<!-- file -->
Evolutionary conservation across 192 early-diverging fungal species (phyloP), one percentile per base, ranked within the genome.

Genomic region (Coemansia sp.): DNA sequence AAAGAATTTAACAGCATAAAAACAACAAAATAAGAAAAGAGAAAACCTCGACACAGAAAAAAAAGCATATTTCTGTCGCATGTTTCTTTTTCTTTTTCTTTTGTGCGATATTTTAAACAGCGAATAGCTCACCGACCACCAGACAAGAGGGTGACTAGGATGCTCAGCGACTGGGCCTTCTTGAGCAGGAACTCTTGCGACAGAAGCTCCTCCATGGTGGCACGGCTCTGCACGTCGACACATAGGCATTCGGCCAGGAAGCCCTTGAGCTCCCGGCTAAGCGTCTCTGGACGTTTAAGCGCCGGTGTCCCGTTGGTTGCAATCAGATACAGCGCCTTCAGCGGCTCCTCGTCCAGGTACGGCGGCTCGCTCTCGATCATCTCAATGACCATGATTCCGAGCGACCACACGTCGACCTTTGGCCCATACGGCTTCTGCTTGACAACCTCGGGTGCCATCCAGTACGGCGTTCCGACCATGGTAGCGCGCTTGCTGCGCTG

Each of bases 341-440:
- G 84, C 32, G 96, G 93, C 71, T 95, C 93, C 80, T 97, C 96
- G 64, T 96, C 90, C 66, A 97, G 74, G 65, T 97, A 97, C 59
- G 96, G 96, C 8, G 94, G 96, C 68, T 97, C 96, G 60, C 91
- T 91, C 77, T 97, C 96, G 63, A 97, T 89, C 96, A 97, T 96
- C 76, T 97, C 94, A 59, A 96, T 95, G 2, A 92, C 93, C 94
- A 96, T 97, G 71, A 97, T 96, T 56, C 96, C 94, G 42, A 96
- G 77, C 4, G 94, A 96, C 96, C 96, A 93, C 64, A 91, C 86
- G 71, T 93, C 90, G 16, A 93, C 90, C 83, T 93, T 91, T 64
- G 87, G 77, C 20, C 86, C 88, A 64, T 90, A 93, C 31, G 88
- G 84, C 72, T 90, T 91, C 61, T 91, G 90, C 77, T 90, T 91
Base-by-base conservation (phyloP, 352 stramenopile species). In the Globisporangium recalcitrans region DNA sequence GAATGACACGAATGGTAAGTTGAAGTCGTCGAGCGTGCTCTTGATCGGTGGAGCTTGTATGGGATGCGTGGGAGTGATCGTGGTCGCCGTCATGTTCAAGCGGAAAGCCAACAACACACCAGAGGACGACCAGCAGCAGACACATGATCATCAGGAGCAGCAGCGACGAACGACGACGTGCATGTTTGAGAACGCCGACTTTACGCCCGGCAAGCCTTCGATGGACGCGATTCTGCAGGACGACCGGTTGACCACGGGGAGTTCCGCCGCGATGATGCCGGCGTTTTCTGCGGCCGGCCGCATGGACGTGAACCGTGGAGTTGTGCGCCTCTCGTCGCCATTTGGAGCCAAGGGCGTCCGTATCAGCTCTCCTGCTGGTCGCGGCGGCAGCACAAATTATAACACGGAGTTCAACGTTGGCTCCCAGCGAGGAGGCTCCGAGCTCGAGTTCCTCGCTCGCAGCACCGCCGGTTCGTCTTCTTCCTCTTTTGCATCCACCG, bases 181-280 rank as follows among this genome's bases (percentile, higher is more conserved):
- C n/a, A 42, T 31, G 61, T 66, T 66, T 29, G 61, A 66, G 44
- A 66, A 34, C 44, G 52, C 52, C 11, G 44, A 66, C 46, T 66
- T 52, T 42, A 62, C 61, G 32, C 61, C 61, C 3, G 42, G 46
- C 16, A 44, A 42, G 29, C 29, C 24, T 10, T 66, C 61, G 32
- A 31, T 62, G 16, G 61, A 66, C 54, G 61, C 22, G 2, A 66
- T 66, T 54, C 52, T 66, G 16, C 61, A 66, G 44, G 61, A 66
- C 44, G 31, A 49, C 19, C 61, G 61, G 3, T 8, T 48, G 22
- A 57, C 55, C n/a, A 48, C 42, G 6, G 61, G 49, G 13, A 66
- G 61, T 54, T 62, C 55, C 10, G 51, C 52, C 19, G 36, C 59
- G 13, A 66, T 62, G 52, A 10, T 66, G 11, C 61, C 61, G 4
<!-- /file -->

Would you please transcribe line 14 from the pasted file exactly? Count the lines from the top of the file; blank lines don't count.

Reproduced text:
Base-by-base conservation (phyloP, 352 stramenopile species). In the Globisporangium recalcitrans region DNA sequence GAATGACACGAATGGTAAGTTGAAGTCGTCGAGCGTGCTCTTGATCGGTGGAGCTTGTATGGGATGCGTGGGAGTGATCGTGGTCGCCGTCATGTTCAAGCGGAAAGCCAACAACACACCAGAGGACGACCAGCAGCAGACACATGATCATCAGGAGCAGCAGCGACGAACGACGACGTGCATGTTTGAGAACGCCGACTTTACGCCCGGCAAGCCTTCGATGGACGCGATTCTGCAGGACGACCGGTTGACCACGGGGAGTTCCGCCGCGATGATGCCGGCGTTTTCTGCGGCCGGCCGCATGGACGTGAACCGTGGAGTTGTGCGCCTCTCGTCGCCATTTGGAGCCAAGGGCGTCCGTATCAGCTCTCCTGCTGGTCGCGGCGGCAGCACAAATTATAACACGGAGTTCAACGTTGGCTCCCAGCGAGGAGGCTCCGAGCTCGAGTTCCTCGCTCGCAGCACCGCCGGTTCGTCTTCTTCCTCTTTTGCATCCACCG, bases 181-280 rank as follows among this genome's bases (percentile, higher is more conserved):